You can find the first round summary here but I thought you might be interested in a few of Daly's comments. First, the ET reporter said:
The desert storm was such that many players wore sunglasses to try to limit the amount of sand blowing into their eyes on what Daly called a "brutal" day.The reporter went on:
Daly's last victory was eight years ago, and he no longer has a US PGA Tour card.Ironically, only 9 players in the field of 132 broke 70 in the first round... and one of them was John Daly.
It was in a strong wind that he won the 1995 Open Championship at St Andrews, but he did not expect this.
"I'm pretty shocked," Daly said after keeping a bogey off his card.
"I had five and a half weeks off and really didn't touch a club much.
"It's one of the best rounds I've ever played in a wind like that. You feel like you are eating a lot of sand."
I saw the interview with Daly on GC and he truly seemed as amazed as everybody else. Charlie Rymer suggested that JD tries too hard sometimes and maybe that five weeks away from the game was just what he needed.
Of course, Sergio followed a similar path during the last few months of 2010. As the old saying goes, "Absence makes the heart grow fonder." Sergio rediscovered his love for golf and it showed in his play last year.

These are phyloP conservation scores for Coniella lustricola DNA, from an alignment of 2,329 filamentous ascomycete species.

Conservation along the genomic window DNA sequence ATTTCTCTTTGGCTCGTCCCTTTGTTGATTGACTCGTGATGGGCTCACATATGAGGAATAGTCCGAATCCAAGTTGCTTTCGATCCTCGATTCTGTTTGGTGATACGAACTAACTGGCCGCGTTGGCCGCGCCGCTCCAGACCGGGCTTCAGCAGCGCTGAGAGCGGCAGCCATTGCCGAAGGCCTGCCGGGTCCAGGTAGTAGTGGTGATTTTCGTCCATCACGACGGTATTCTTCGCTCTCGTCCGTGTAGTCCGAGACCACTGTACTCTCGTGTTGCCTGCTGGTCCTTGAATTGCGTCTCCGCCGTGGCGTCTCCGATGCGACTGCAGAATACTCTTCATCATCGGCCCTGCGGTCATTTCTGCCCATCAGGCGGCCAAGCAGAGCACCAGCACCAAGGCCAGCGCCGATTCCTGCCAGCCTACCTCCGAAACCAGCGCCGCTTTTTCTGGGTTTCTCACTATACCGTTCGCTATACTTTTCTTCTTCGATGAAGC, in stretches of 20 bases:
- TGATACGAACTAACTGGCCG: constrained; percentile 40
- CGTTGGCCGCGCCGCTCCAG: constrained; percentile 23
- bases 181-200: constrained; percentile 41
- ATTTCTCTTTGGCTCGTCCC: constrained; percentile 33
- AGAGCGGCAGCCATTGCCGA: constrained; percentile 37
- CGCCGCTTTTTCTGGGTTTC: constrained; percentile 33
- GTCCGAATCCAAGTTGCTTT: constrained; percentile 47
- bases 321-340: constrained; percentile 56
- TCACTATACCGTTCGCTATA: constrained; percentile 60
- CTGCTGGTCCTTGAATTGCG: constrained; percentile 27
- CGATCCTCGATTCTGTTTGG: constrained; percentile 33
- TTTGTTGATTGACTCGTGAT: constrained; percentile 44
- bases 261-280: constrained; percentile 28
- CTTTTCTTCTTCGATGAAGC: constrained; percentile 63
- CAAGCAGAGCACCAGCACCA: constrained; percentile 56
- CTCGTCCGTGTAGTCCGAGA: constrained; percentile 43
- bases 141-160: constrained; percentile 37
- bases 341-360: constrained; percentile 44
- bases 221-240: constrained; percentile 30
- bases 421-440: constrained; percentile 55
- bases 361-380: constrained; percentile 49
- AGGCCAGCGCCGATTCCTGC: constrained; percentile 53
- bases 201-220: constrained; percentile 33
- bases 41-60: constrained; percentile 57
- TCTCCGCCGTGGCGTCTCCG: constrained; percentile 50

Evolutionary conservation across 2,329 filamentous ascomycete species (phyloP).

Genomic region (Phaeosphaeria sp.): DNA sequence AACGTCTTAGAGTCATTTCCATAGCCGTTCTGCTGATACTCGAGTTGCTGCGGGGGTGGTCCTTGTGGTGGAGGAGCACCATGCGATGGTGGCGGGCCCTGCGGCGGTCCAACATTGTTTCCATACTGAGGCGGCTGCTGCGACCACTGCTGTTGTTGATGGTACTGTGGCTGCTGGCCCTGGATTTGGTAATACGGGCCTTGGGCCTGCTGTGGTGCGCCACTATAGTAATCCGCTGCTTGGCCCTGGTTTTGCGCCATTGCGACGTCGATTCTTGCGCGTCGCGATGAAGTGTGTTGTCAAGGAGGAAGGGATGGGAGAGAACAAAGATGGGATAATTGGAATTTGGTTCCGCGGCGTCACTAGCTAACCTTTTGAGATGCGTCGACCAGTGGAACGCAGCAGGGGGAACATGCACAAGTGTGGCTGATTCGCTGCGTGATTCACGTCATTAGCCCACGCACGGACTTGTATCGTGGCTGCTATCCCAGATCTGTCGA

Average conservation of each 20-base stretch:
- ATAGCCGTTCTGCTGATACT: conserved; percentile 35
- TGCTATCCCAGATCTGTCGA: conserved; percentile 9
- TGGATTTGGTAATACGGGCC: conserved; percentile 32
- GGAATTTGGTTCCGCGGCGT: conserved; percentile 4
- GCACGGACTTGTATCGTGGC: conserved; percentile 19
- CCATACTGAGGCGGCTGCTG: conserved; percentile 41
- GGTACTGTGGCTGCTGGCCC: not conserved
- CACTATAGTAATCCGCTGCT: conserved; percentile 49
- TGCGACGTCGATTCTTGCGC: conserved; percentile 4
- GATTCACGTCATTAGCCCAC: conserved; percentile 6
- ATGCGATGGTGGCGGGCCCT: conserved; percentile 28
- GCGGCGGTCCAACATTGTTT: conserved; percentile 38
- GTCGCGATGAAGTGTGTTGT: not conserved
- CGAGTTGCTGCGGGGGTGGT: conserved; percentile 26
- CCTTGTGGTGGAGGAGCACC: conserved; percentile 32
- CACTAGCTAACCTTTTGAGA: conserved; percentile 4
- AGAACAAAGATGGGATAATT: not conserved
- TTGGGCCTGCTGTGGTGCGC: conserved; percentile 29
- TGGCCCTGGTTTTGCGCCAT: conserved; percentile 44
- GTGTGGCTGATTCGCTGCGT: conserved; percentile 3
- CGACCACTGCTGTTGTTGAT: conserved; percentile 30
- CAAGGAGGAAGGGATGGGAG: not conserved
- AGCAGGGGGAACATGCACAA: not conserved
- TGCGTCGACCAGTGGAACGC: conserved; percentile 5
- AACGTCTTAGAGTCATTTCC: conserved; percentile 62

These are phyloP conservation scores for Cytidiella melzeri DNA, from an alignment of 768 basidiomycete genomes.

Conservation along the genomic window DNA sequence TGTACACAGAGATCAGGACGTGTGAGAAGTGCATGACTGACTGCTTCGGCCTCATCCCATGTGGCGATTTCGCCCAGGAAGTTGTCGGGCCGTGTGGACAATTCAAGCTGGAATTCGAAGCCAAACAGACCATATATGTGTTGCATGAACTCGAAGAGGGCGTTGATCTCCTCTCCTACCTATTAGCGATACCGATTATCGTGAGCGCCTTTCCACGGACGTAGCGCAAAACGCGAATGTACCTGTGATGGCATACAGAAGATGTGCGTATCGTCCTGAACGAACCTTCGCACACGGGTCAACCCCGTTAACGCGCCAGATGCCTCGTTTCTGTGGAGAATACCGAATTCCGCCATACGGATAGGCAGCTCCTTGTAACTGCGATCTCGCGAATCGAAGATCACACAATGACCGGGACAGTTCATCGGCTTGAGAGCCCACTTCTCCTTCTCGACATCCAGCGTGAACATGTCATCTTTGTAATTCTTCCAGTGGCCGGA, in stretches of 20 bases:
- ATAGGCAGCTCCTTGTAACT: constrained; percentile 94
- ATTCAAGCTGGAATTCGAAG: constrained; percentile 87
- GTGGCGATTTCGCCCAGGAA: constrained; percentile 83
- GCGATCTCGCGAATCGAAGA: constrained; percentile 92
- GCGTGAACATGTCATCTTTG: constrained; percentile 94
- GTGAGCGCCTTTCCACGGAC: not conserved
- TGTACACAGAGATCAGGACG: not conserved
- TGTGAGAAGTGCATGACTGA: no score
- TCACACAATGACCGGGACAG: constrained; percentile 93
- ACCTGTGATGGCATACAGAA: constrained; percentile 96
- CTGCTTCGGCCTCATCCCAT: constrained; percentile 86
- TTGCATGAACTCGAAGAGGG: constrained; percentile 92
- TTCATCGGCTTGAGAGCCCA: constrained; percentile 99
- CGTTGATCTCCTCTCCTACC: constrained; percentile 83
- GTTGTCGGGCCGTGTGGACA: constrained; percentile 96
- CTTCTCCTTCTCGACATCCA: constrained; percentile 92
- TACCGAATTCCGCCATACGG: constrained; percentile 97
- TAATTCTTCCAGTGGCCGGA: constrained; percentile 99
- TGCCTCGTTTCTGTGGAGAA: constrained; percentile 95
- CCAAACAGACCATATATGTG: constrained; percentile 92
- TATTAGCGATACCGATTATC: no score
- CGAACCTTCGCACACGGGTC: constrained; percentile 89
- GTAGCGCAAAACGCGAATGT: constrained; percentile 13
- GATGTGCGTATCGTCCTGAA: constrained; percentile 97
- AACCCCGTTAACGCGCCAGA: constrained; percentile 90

I'm not quite sure that's what happened to JD... at least, not yet. I think Rymer was correct when he suggested that John had lower expectations -- and I suspect the harsh weather helped keep them down Thursday. And perhaps the time away from the game let him "forget" some bad habits he had gotten into -- we've all experienced that, haven't we? But you know what I think happened?
Maybe he was so tired of struggling that he just went out and played golf the way he knows best -- grip it and rip it. And, lo and behold, that was enough.
Sometimes we want something so bad that we get in our own way. Sometimes we have unrealistic expectations that put too much pressure on us. Sometimes -- and this is a tough concept for many people -- sometimes we just need to stop caring whether we do well or not. Sometimes we need to step back from trying to get better and just enjoy the act of playing a game we love.
I found this blog post at a site called The Passions and Possibilities® Network. I don't know the full intent of this site, but I liked what they said in this particular post. Plus they have a cool term for people who do what they love -- Passioneers™. I don't know if the old saying "Do what you love and the money will follow" is true, but I do know that people who do what they love tend to be happier and, quite often, more successful than people who don't. They're certainly more fun to be around.
You'll probably do better at golf -- and life, for that matter -- if you can become more passionate about it. That's certainly been a problem for JD, and hopefully some time away from the game will have done him as much good as it did Sergio.
Oh yeah, one last thought. Rymer said it would be harder to keep expectations down as the week wore on. But the ET reporter said:
And the bad news for the entire field is that the wind is expected to be even stronger for the second round.Worse weather may be just the cure for high expectations. Maybe old Mama Nature is a JD fan after all.